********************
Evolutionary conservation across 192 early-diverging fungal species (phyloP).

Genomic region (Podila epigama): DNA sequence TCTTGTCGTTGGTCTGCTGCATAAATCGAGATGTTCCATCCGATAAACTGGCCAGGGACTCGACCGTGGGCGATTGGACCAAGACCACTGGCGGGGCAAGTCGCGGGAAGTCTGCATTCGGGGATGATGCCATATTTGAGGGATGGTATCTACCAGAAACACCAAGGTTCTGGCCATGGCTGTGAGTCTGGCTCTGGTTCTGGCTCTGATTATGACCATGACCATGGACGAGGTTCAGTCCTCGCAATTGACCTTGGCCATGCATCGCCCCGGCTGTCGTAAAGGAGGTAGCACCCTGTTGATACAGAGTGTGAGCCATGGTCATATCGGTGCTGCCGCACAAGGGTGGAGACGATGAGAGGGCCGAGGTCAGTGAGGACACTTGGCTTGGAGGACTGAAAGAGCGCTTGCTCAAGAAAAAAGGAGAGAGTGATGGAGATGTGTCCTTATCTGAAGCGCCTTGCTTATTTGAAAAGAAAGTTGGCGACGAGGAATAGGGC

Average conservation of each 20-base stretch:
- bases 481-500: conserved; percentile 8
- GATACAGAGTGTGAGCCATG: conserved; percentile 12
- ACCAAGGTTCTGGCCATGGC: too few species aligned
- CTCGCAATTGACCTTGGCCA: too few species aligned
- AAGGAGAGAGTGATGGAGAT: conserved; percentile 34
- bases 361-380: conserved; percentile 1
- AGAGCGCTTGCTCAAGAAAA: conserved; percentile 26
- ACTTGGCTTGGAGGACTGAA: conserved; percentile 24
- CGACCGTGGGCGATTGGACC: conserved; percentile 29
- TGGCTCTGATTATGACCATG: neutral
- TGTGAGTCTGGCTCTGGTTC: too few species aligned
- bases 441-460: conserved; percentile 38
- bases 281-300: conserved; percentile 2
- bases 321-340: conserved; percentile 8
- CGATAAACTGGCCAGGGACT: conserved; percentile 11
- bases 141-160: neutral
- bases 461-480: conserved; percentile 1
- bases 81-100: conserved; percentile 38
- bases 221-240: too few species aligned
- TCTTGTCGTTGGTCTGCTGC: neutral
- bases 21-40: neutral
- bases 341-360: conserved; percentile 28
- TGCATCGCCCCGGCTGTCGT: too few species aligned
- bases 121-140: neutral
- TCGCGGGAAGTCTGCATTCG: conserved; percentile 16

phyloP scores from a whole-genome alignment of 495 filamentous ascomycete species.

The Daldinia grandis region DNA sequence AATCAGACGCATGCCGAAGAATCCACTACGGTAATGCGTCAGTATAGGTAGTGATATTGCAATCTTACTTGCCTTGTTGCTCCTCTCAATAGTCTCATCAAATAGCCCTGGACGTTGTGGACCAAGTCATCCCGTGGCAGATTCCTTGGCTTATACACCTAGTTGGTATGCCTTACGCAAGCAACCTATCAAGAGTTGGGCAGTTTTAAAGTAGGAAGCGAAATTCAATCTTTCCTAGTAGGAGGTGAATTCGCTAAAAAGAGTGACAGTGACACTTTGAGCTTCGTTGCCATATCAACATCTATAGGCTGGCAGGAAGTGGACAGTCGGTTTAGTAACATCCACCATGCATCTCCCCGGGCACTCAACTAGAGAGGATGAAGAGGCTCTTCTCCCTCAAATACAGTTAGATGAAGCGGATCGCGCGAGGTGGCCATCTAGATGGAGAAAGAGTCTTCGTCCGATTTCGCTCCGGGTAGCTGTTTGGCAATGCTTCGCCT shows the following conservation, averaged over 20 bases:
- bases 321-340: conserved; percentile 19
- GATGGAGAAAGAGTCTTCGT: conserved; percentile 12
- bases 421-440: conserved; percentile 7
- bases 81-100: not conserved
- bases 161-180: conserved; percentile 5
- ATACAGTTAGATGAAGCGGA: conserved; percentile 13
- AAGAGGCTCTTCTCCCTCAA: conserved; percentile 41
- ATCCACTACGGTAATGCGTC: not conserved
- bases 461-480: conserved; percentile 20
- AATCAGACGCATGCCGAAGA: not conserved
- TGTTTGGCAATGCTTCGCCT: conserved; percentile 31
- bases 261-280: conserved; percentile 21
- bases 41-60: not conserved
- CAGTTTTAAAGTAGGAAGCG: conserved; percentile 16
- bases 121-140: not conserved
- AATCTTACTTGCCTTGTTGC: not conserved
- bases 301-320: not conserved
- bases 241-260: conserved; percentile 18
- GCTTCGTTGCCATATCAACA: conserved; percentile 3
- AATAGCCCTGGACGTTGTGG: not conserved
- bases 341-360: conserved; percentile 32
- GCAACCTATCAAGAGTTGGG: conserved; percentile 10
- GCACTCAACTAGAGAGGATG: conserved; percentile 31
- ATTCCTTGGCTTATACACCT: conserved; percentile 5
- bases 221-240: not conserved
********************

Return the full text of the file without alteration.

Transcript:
Evolutionary conservation across 192 early-diverging fungal species (phyloP).

Genomic region (Podila epigama): DNA sequence TCTTGTCGTTGGTCTGCTGCATAAATCGAGATGTTCCATCCGATAAACTGGCCAGGGACTCGACCGTGGGCGATTGGACCAAGACCACTGGCGGGGCAAGTCGCGGGAAGTCTGCATTCGGGGATGATGCCATATTTGAGGGATGGTATCTACCAGAAACACCAAGGTTCTGGCCATGGCTGTGAGTCTGGCTCTGGTTCTGGCTCTGATTATGACCATGACCATGGACGAGGTTCAGTCCTCGCAATTGACCTTGGCCATGCATCGCCCCGGCTGTCGTAAAGGAGGTAGCACCCTGTTGATACAGAGTGTGAGCCATGGTCATATCGGTGCTGCCGCACAAGGGTGGAGACGATGAGAGGGCCGAGGTCAGTGAGGACACTTGGCTTGGAGGACTGAAAGAGCGCTTGCTCAAGAAAAAAGGAGAGAGTGATGGAGATGTGTCCTTATCTGAAGCGCCTTGCTTATTTGAAAAGAAAGTTGGCGACGAGGAATAGGGC

Average conservation of each 20-base stretch:
- bases 481-500: conserved; percentile 8
- GATACAGAGTGTGAGCCATG: conserved; percentile 12
- ACCAAGGTTCTGGCCATGGC: too few species aligned
- CTCGCAATTGACCTTGGCCA: too few species aligned
- AAGGAGAGAGTGATGGAGAT: conserved; percentile 34
- bases 361-380: conserved; percentile 1
- AGAGCGCTTGCTCAAGAAAA: conserved; percentile 26
- ACTTGGCTTGGAGGACTGAA: conserved; percentile 24
- CGACCGTGGGCGATTGGACC: conserved; percentile 29
- TGGCTCTGATTATGACCATG: neutral
- TGTGAGTCTGGCTCTGGTTC: too few species aligned
- bases 441-460: conserved; percentile 38
- bases 281-300: conserved; percentile 2
- bases 321-340: conserved; percentile 8
- CGATAAACTGGCCAGGGACT: conserved; percentile 11
- bases 141-160: neutral
- bases 461-480: conserved; percentile 1
- bases 81-100: conserved; percentile 38
- bases 221-240: too few species aligned
- TCTTGTCGTTGGTCTGCTGC: neutral
- bases 21-40: neutral
- bases 341-360: conserved; percentile 28
- TGCATCGCCCCGGCTGTCGT: too few species aligned
- bases 121-140: neutral
- TCGCGGGAAGTCTGCATTCG: conserved; percentile 16

phyloP scores from a whole-genome alignment of 495 filamentous ascomycete species.

The Daldinia grandis region DNA sequence AATCAGACGCATGCCGAAGAATCCACTACGGTAATGCGTCAGTATAGGTAGTGATATTGCAATCTTACTTGCCTTGTTGCTCCTCTCAATAGTCTCATCAAATAGCCCTGGACGTTGTGGACCAAGTCATCCCGTGGCAGATTCCTTGGCTTATACACCTAGTTGGTATGCCTTACGCAAGCAACCTATCAAGAGTTGGGCAGTTTTAAAGTAGGAAGCGAAATTCAATCTTTCCTAGTAGGAGGTGAATTCGCTAAAAAGAGTGACAGTGACACTTTGAGCTTCGTTGCCATATCAACATCTATAGGCTGGCAGGAAGTGGACAGTCGGTTTAGTAACATCCACCATGCATCTCCCCGGGCACTCAACTAGAGAGGATGAAGAGGCTCTTCTCCCTCAAATACAGTTAGATGAAGCGGATCGCGCGAGGTGGCCATCTAGATGGAGAAAGAGTCTTCGTCCGATTTCGCTCCGGGTAGCTGTTTGGCAATGCTTCGCCT shows the following conservation, averaged over 20 bases:
- bases 321-340: conserved; percentile 19
- GATGGAGAAAGAGTCTTCGT: conserved; percentile 12
- bases 421-440: conserved; percentile 7
- bases 81-100: not conserved
- bases 161-180: conserved; percentile 5
- ATACAGTTAGATGAAGCGGA: conserved; percentile 13
- AAGAGGCTCTTCTCCCTCAA: conserved; percentile 41
- ATCCACTACGGTAATGCGTC: not conserved
- bases 461-480: conserved; percentile 20
- AATCAGACGCATGCCGAAGA: not conserved
- TGTTTGGCAATGCTTCGCCT: conserved; percentile 31
- bases 261-280: conserved; percentile 21
- bases 41-60: not conserved
- CAGTTTTAAAGTAGGAAGCG: conserved; percentile 16
- bases 121-140: not conserved
- AATCTTACTTGCCTTGTTGC: not conserved
- bases 301-320: not conserved
- bases 241-260: conserved; percentile 18
- GCTTCGTTGCCATATCAACA: conserved; percentile 3
- AATAGCCCTGGACGTTGTGG: not conserved
- bases 341-360: conserved; percentile 32
- GCAACCTATCAAGAGTTGGG: conserved; percentile 10
- GCACTCAACTAGAGAGGATG: conserved; percentile 31
- ATTCCTTGGCTTATACACCT: conserved; percentile 5
- bases 221-240: not conserved